There is growing interest in organizational knowledge (Cohen and Sproull, 1991). Many argue that the organization’s knowledge and learning capabilities are the main source of its competitive advantage (e.g. Kogut & Zander, 1992; Starbuck, 1992). But a number of other authors (Bedeian, 1986; Fiol and Lyles, 1985; Huber, 1991; Shrivastava, 1983; Walsh and Ungson, 1991) have argued that the concept of organizational knowledge needs considerable refinement before they can be of real consequence to practitioners or organizational theorists. However, in this book, taking a broader approach, we would define organizational knowledge as ‘all knowledge resources within an organization that can be realistically tapped by that organization. It can therefore reside in individuals and groups, or exist at the organizational level.’

  • Extra-organizational: The Knowledge resources existing outside the organization which could be used to enhance the performance of the organization. They include explicit elements like publications, as well as tacit elements found in communities of practice that extend beyond organizational boundaries, or extra-organizational communities of practice, are linked by what they do rather than where and for whom they work for (Cohen and Levinthal, 1989). The knowledge generated from exchanges between similar communities of practice from different organizations constitutes extra-organizational knowledge. Professional organizations or societies host luncheons and hold conferences on topics of interest to like functioning communities of practice. Journals on shared topics of interest are published as means to capture and share extra-organizational knowledge. Explicit extra-organizational knowledge is particularly valuable if an organization is missing an internal capability or group knowledge base. Expertise and knowledge created by other organizations can be used to fill deficiencies within an organization and add to the value of organizational knowledge.
  • Inter-organizational: The role of inter-organizational knowledge sharing in shaping the innovativeness of individuals and organizations is well recognized (Ahuja, 2000; Baum, Calabrese, and Silverman, 2000; Powell, Koput, and Smith-Doerr, 1996). Recent trend of ‘open up’ organizational innovation activities are based on the idea that individuals should make extensive efforts to network externally to capture and integrate knowledge from outside the firm (Chesbrough, 2003).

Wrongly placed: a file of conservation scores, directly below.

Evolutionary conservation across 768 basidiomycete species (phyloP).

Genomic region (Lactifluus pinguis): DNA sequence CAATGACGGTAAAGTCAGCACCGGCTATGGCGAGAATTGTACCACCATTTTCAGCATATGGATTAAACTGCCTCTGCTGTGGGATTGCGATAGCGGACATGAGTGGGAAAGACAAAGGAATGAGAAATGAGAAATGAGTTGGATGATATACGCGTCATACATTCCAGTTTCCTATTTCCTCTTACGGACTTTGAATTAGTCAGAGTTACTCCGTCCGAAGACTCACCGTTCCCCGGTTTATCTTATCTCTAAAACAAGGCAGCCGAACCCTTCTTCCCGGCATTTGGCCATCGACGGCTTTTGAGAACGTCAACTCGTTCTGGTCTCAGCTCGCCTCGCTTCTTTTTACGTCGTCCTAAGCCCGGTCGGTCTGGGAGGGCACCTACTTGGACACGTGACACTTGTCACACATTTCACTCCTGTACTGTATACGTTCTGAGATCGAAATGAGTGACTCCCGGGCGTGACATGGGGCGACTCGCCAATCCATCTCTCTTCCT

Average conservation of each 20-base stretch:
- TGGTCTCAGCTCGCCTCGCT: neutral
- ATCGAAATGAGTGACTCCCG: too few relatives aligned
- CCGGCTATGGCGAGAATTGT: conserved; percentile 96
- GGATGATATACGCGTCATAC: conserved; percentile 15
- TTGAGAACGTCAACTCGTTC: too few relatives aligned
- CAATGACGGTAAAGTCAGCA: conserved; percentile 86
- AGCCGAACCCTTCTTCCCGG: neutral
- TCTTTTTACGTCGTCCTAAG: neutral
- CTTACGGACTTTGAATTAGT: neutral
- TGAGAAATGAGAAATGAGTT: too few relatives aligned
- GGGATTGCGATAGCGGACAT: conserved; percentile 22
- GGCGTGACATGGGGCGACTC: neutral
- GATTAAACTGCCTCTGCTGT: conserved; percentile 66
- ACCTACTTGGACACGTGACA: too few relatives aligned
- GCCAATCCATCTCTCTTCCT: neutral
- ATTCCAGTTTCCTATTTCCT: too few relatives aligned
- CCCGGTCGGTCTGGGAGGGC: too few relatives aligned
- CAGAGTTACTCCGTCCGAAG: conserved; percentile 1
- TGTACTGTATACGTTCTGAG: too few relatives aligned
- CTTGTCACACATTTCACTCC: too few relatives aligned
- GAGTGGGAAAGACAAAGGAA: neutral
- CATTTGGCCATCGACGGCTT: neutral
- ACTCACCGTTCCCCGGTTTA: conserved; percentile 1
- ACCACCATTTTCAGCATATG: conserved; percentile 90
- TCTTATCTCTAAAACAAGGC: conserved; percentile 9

Many studies have shown that there are innovative benefits of drawing upon a broad range of external sources of innovation, compared to relying solely on internal or a small number of external sources (Laursen and Salter, 2006). Within organizations, however, there is likely to be a broad range of external ties that are held by individuals and the nature of these ties may influence an individual’s ability to perform in their assigned role. Such ties can also act as a powerful stimulus to help support internal efforts to innovate by offering resources and expertise that are not available within the organization (Salter,  Criscuolo, and Dahlander, 2009).

          Inter-organizational ties can be developed through a diverse set of external relationships, including working on projects; through having worked together in the past; shared educational experience; joint membership in clubs and societies; or through their involvement in communities of practices that span beyond the boundaries of the firm. In addition, the very nature of the workplace may also have changed during the last decade (Evans, Barley, and Kunda, 2004; Salter, Criscuolo, and Dahlander, 2009).

          With the rise of more fluid, fast-paced and mobile work environments, individual’s networks are likely to be highly diverse, permeable and external-oriented rather than monolithic, closed and internally focused (Saxenian, 1994). At times, external ties may offer richer and more diverse sources of ideas and support than the resources that can be gained from drawing on knowledge from the internal network. Individuals who are able to draw upon a diverse set of external ties may be able to call on network resources that their more inward looking colleagues are unable to. Thus, these external ties may be a ticket to acquire innovative status within an organization (Salter, Criscuolo, and Dahlander, 2009).